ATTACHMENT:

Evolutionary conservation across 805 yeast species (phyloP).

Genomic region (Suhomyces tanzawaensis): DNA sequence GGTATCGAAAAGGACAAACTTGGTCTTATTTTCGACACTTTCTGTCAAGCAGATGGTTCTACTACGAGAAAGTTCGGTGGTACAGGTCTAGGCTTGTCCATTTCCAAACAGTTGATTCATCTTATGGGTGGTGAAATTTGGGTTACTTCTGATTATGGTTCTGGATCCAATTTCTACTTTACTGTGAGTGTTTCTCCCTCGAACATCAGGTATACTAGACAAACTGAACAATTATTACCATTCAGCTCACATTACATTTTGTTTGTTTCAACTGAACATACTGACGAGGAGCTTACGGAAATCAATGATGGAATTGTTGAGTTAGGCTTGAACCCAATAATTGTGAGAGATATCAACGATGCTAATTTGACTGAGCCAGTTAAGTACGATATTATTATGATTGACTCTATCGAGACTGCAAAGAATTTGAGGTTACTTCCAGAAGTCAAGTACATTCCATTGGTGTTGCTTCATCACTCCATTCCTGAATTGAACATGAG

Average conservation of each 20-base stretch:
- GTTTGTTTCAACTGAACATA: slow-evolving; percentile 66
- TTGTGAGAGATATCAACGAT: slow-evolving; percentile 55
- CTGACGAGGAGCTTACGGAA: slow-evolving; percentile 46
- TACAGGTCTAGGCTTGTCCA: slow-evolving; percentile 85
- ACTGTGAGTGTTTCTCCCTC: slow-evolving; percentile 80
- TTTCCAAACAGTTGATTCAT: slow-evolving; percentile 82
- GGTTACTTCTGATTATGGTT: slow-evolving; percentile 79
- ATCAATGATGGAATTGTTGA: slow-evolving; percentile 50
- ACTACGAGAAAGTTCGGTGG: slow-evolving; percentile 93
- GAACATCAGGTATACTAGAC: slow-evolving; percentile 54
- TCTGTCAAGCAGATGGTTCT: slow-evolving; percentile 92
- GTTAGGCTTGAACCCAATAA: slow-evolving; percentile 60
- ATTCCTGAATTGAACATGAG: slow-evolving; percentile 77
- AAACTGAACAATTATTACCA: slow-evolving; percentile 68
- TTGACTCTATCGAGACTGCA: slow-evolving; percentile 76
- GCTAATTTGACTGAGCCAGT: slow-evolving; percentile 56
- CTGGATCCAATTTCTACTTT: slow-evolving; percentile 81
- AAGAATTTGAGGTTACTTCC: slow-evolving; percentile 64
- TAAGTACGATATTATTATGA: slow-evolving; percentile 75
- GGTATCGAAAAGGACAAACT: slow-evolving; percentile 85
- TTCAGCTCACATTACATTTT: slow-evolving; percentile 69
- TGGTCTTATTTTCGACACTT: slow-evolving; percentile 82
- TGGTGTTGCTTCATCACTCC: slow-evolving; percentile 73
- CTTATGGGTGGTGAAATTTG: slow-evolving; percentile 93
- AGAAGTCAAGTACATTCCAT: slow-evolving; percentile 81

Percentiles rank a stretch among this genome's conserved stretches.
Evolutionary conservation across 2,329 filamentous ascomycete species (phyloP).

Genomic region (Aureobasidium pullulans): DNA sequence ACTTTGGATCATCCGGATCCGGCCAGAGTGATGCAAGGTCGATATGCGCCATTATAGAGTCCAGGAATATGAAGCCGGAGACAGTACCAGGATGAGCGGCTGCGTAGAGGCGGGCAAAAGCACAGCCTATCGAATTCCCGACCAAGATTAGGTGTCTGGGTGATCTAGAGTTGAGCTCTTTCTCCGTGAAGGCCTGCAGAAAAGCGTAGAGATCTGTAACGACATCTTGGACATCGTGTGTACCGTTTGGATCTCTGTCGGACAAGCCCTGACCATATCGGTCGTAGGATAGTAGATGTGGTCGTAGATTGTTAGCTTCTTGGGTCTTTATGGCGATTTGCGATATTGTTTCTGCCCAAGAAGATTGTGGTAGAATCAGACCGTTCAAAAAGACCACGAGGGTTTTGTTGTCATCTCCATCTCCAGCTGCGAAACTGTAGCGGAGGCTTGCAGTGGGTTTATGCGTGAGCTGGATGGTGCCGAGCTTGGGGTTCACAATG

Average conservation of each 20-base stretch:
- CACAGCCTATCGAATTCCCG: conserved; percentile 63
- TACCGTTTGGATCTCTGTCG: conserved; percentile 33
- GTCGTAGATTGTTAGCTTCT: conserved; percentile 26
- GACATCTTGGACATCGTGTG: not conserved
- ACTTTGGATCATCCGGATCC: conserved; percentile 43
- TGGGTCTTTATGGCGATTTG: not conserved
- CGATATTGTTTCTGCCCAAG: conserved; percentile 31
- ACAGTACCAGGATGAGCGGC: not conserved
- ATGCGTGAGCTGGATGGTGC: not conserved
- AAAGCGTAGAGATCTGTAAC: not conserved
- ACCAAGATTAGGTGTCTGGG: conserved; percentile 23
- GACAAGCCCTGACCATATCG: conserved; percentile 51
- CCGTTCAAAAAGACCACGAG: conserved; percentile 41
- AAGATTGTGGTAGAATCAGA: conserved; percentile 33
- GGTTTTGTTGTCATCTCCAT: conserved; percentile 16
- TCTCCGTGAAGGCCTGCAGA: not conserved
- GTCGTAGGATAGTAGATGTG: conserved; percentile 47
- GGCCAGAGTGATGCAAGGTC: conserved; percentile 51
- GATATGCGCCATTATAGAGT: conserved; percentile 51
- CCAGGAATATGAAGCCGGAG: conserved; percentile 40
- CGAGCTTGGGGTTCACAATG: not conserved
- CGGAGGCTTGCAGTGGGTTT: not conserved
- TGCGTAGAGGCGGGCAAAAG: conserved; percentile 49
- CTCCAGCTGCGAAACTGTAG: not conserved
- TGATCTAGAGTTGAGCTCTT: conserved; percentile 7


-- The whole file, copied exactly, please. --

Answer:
Evolutionary conservation across 805 yeast species (phyloP).

Genomic region (Suhomyces tanzawaensis): DNA sequence GGTATCGAAAAGGACAAACTTGGTCTTATTTTCGACACTTTCTGTCAAGCAGATGGTTCTACTACGAGAAAGTTCGGTGGTACAGGTCTAGGCTTGTCCATTTCCAAACAGTTGATTCATCTTATGGGTGGTGAAATTTGGGTTACTTCTGATTATGGTTCTGGATCCAATTTCTACTTTACTGTGAGTGTTTCTCCCTCGAACATCAGGTATACTAGACAAACTGAACAATTATTACCATTCAGCTCACATTACATTTTGTTTGTTTCAACTGAACATACTGACGAGGAGCTTACGGAAATCAATGATGGAATTGTTGAGTTAGGCTTGAACCCAATAATTGTGAGAGATATCAACGATGCTAATTTGACTGAGCCAGTTAAGTACGATATTATTATGATTGACTCTATCGAGACTGCAAAGAATTTGAGGTTACTTCCAGAAGTCAAGTACATTCCATTGGTGTTGCTTCATCACTCCATTCCTGAATTGAACATGAG

Average conservation of each 20-base stretch:
- GTTTGTTTCAACTGAACATA: slow-evolving; percentile 66
- TTGTGAGAGATATCAACGAT: slow-evolving; percentile 55
- CTGACGAGGAGCTTACGGAA: slow-evolving; percentile 46
- TACAGGTCTAGGCTTGTCCA: slow-evolving; percentile 85
- ACTGTGAGTGTTTCTCCCTC: slow-evolving; percentile 80
- TTTCCAAACAGTTGATTCAT: slow-evolving; percentile 82
- GGTTACTTCTGATTATGGTT: slow-evolving; percentile 79
- ATCAATGATGGAATTGTTGA: slow-evolving; percentile 50
- ACTACGAGAAAGTTCGGTGG: slow-evolving; percentile 93
- GAACATCAGGTATACTAGAC: slow-evolving; percentile 54
- TCTGTCAAGCAGATGGTTCT: slow-evolving; percentile 92
- GTTAGGCTTGAACCCAATAA: slow-evolving; percentile 60
- ATTCCTGAATTGAACATGAG: slow-evolving; percentile 77
- AAACTGAACAATTATTACCA: slow-evolving; percentile 68
- TTGACTCTATCGAGACTGCA: slow-evolving; percentile 76
- GCTAATTTGACTGAGCCAGT: slow-evolving; percentile 56
- CTGGATCCAATTTCTACTTT: slow-evolving; percentile 81
- AAGAATTTGAGGTTACTTCC: slow-evolving; percentile 64
- TAAGTACGATATTATTATGA: slow-evolving; percentile 75
- GGTATCGAAAAGGACAAACT: slow-evolving; percentile 85
- TTCAGCTCACATTACATTTT: slow-evolving; percentile 69
- TGGTCTTATTTTCGACACTT: slow-evolving; percentile 82
- TGGTGTTGCTTCATCACTCC: slow-evolving; percentile 73
- CTTATGGGTGGTGAAATTTG: slow-evolving; percentile 93
- AGAAGTCAAGTACATTCCAT: slow-evolving; percentile 81

Percentiles rank a stretch among this genome's conserved stretches.
Evolutionary conservation across 2,329 filamentous ascomycete species (phyloP).

Genomic region (Aureobasidium pullulans): DNA sequence ACTTTGGATCATCCGGATCCGGCCAGAGTGATGCAAGGTCGATATGCGCCATTATAGAGTCCAGGAATATGAAGCCGGAGACAGTACCAGGATGAGCGGCTGCGTAGAGGCGGGCAAAAGCACAGCCTATCGAATTCCCGACCAAGATTAGGTGTCTGGGTGATCTAGAGTTGAGCTCTTTCTCCGTGAAGGCCTGCAGAAAAGCGTAGAGATCTGTAACGACATCTTGGACATCGTGTGTACCGTTTGGATCTCTGTCGGACAAGCCCTGACCATATCGGTCGTAGGATAGTAGATGTGGTCGTAGATTGTTAGCTTCTTGGGTCTTTATGGCGATTTGCGATATTGTTTCTGCCCAAGAAGATTGTGGTAGAATCAGACCGTTCAAAAAGACCACGAGGGTTTTGTTGTCATCTCCATCTCCAGCTGCGAAACTGTAGCGGAGGCTTGCAGTGGGTTTATGCGTGAGCTGGATGGTGCCGAGCTTGGGGTTCACAATG

Average conservation of each 20-base stretch:
- CACAGCCTATCGAATTCCCG: conserved; percentile 63
- TACCGTTTGGATCTCTGTCG: conserved; percentile 33
- GTCGTAGATTGTTAGCTTCT: conserved; percentile 26
- GACATCTTGGACATCGTGTG: not conserved
- ACTTTGGATCATCCGGATCC: conserved; percentile 43
- TGGGTCTTTATGGCGATTTG: not conserved
- CGATATTGTTTCTGCCCAAG: conserved; percentile 31
- ACAGTACCAGGATGAGCGGC: not conserved
- ATGCGTGAGCTGGATGGTGC: not conserved
- AAAGCGTAGAGATCTGTAAC: not conserved
- ACCAAGATTAGGTGTCTGGG: conserved; percentile 23
- GACAAGCCCTGACCATATCG: conserved; percentile 51
- CCGTTCAAAAAGACCACGAG: conserved; percentile 41
- AAGATTGTGGTAGAATCAGA: conserved; percentile 33
- GGTTTTGTTGTCATCTCCAT: conserved; percentile 16
- TCTCCGTGAAGGCCTGCAGA: not conserved
- GTCGTAGGATAGTAGATGTG: conserved; percentile 47
- GGCCAGAGTGATGCAAGGTC: conserved; percentile 51
- GATATGCGCCATTATAGAGT: conserved; percentile 51
- CCAGGAATATGAAGCCGGAG: conserved; percentile 40
- CGAGCTTGGGGTTCACAATG: not conserved
- CGGAGGCTTGCAGTGGGTTT: not conserved
- TGCGTAGAGGCGGGCAAAAG: conserved; percentile 49
- CTCCAGCTGCGAAACTGTAG: not conserved
- TGATCTAGAGTTGAGCTCTT: conserved; percentile 7